COE premiums end mostly lower, motorcycle COE falls to $5,002 with new measures to curb speculation

COE premiums end mostly lower, motorcycle COE falls to $5,002 with new measures to curb speculation

COE premiums end mostly lower, motorcycle COE falls to $5,002 with new measures to curb speculation

SINGAPORE - The premium for motorcycle certificates of entitlement (COEs) plunged by 58.93 per cent to $5,002 at the latest tender on Thursday, in the wake of new measures to curb speculation.


Other COE prices also ended mostly lower in the first tender under the new three-month quota period, which has fewer COEs in the two car categories.


The COE premium for smaller cars up to 1,600cc and 130bhp, as well as for electric vehicles (EVs) with up to 110 kilowatts of power, finished at $101,001, down 2.62 per cent from the previous high of $103,721 at the April 19 tender.


For larger cars and more powerful EVs, the premium ended at $119,399, a 1.23 per cent dip from the previous high of $120,889 set on April 19.


The price for the Open category COE ended at $124,002, down 0.4 per cent from $124,501.


The price for commercial vehicle COEs – applicable to vans, trucks and lorries – ended at $75,589, which is a 0.34 per cent increase over the $75,334 seen two weeks ago.


The sharp fall brought the motorcycle COE price back to a level last seen in March 2020, when it was $4,489. It came after the Land Transport Authority (LTA) raised the bid deposit for motorcycle COEs from $800 to $1,500 from May, and required the COE to be used within a month instead of three months.


Mr Rex Tan, president of the Singapore Motor Cycle Trade Association, attributed the plunge to the implementation of LTA’s measures, but noted that the market may still be adjusting to the reduced validity period and higher bid deposits.


In the longer term, he believes that the measures will lead to COE premiums better reflecting the demand from riders wanting to purchase motorcycles, instead of dealers chasing up prices due to speculative bidding.


In the immediate term, dealers who still hold motorcycle COEs secured at earlier tender exercises – priced at around $12,000 – will likely let them lapse and lose the bid deposits. These COEs will be returned to the pool for subsequent tender exercises.


One industry insider said dealers would be suffering losses following the latest results as the value of any used motorcycles they hold would have plunged. Riders who were servicing loans for existing motorcycles may even choose to return their bikes to take out fresh loans for newer motorcycles that would cost less.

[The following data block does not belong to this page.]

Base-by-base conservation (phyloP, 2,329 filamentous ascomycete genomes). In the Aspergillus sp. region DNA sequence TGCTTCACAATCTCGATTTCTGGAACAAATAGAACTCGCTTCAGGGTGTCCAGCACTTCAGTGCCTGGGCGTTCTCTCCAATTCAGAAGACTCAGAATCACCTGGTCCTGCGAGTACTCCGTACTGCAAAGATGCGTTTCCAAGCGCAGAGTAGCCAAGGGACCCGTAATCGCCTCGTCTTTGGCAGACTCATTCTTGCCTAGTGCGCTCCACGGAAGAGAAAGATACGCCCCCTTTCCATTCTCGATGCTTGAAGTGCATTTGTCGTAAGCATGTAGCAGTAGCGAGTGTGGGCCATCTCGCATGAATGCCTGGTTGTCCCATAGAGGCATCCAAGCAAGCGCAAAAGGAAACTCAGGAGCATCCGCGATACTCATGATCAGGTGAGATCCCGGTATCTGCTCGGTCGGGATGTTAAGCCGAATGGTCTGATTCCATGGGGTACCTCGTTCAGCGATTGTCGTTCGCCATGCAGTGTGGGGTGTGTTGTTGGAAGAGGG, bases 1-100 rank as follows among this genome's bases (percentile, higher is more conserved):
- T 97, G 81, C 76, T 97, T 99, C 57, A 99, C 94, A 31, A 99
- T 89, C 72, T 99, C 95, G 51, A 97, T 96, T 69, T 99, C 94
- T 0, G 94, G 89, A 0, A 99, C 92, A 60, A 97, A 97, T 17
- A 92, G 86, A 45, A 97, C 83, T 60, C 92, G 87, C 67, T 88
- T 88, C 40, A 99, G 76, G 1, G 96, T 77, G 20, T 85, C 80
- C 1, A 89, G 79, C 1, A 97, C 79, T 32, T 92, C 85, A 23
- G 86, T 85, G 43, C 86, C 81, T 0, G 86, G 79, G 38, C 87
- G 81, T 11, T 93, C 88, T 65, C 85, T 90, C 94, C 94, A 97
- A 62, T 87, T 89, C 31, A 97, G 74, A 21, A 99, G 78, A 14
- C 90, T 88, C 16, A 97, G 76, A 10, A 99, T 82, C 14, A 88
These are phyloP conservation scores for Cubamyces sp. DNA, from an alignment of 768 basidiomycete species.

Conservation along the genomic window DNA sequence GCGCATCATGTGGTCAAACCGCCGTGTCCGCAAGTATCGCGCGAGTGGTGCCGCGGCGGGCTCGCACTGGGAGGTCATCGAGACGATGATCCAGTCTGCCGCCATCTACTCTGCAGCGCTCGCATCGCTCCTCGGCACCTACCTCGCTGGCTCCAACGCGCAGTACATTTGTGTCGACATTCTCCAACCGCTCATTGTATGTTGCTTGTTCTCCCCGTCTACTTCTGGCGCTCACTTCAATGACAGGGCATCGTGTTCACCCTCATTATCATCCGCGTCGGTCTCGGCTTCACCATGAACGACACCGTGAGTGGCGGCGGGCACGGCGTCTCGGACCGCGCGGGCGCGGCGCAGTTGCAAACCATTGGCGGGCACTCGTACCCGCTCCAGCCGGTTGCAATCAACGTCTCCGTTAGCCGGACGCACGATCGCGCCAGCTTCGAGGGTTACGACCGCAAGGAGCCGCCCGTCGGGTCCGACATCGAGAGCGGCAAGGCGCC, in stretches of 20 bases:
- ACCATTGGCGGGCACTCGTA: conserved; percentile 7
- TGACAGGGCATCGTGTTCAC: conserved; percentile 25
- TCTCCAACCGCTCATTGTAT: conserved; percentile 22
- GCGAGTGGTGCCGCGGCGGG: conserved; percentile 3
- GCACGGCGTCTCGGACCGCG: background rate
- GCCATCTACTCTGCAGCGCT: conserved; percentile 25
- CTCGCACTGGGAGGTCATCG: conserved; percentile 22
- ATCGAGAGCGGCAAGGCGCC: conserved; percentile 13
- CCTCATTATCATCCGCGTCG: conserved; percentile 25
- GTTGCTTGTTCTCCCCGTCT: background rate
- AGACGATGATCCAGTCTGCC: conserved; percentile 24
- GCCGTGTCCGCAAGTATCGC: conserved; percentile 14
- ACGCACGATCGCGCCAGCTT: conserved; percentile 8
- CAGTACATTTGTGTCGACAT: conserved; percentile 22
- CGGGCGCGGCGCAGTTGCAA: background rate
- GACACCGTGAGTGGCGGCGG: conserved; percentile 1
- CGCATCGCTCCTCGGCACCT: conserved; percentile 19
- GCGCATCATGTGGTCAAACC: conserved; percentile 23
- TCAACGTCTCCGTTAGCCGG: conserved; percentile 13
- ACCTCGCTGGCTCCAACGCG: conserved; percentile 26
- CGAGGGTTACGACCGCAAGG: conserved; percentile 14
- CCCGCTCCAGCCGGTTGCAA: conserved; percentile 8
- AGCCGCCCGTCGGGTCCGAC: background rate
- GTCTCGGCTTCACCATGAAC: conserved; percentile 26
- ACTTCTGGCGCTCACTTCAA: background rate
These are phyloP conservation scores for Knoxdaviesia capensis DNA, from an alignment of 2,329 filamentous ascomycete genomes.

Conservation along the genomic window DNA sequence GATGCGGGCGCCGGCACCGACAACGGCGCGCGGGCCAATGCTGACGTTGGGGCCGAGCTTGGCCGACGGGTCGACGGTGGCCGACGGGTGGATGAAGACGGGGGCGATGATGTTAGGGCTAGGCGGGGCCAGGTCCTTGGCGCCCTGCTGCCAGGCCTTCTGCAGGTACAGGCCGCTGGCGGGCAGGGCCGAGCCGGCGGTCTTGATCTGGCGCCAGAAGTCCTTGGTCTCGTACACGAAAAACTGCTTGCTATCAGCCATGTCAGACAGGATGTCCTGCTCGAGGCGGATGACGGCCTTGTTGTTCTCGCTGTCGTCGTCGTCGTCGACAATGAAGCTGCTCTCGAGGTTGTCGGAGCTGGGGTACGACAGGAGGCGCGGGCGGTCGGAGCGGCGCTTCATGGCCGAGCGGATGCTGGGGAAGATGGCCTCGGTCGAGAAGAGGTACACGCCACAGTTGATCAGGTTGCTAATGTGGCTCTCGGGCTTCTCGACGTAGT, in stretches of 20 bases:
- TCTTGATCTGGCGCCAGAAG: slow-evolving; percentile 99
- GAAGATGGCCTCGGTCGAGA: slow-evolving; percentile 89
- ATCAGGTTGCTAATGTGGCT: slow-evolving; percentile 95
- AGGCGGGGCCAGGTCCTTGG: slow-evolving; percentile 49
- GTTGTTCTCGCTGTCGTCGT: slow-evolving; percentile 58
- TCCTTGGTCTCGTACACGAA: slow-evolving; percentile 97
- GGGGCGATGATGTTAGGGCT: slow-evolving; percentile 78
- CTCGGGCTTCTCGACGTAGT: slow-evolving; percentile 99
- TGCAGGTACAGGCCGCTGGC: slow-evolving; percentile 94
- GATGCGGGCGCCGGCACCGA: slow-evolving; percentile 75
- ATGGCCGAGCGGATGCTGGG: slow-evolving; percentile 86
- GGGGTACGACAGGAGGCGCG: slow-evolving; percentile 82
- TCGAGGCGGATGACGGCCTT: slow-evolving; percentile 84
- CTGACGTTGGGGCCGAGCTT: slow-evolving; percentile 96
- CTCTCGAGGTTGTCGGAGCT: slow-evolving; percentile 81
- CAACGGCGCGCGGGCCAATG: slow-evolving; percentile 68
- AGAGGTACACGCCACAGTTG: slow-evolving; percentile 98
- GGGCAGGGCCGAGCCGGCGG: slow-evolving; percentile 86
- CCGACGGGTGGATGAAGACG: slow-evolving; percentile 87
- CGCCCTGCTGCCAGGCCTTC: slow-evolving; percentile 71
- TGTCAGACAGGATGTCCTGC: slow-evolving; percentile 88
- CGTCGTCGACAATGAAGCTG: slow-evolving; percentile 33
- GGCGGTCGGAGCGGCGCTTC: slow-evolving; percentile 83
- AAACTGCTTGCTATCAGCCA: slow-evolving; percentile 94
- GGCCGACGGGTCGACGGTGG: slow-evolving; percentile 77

Some owners, like Mr Sarman Saidi, 52, who owns a KTM 200 Duke, said they are frustrated by the drastic drop in the COE price as they would not be able to sell their motorcycles without taking a loss. They fear that in some cases, the resale value may be lower than the outstanding loan amount – meaning the seller will have to fork out money to get rid of the motorcycle.


Mr Sarman said: “Anyone who has bought a motorcycle in the last two years would be stuck.”


In contrast, motorcycle enthusiast Yap Jianjie, 33, described the latest result as a “breath of fresh air”. He said owners of motorcycles with COEs that are nearing expiry will probably be hoping for the price to remain low in the coming tenders, as this would lower the amount they have to pay to revalidate their COEs and keep the motorcycles on the road.


Despite the plunge in COE price, it may be premature to expect the total cost of buying motorcycles, which is a combination of the motorcycle price and COE, to fall by the full extent of the drop.


After the tender exercise closed on Thursday, some motorcycle dealers informed prospective buyers of price hikes. In one instance shared in a motorcycle online chat group, the quote for a new Yamaha YZF-R15 excluding COE was raised from $6,000 to $9,000.


Many motorcycle purchases are done with financing offers from the dealers. By raising the motorcycle price to partially cover the dip in COE premium, the dealer will be able to offer the buyer a sufficiently high enough loan to still reap interest earnings.


In terms of cars, dealers had mostly expected the COE premium for smaller and less powerful cars and EVs to drop after it hit an all-time high of $103,721 in the last tender exercise. They said their showrooms have been extremely quiet.


Mr Nicholas Wong, general manager of Honda agent Kah Motor, hopes that the price of such COEs will dip further in the coming tender exercises.


Cue. (2023n, May 4). COE premiums end mostly lower, motorcycle COE falls to $5,002 with new measures to curb speculation. The Straits Times.

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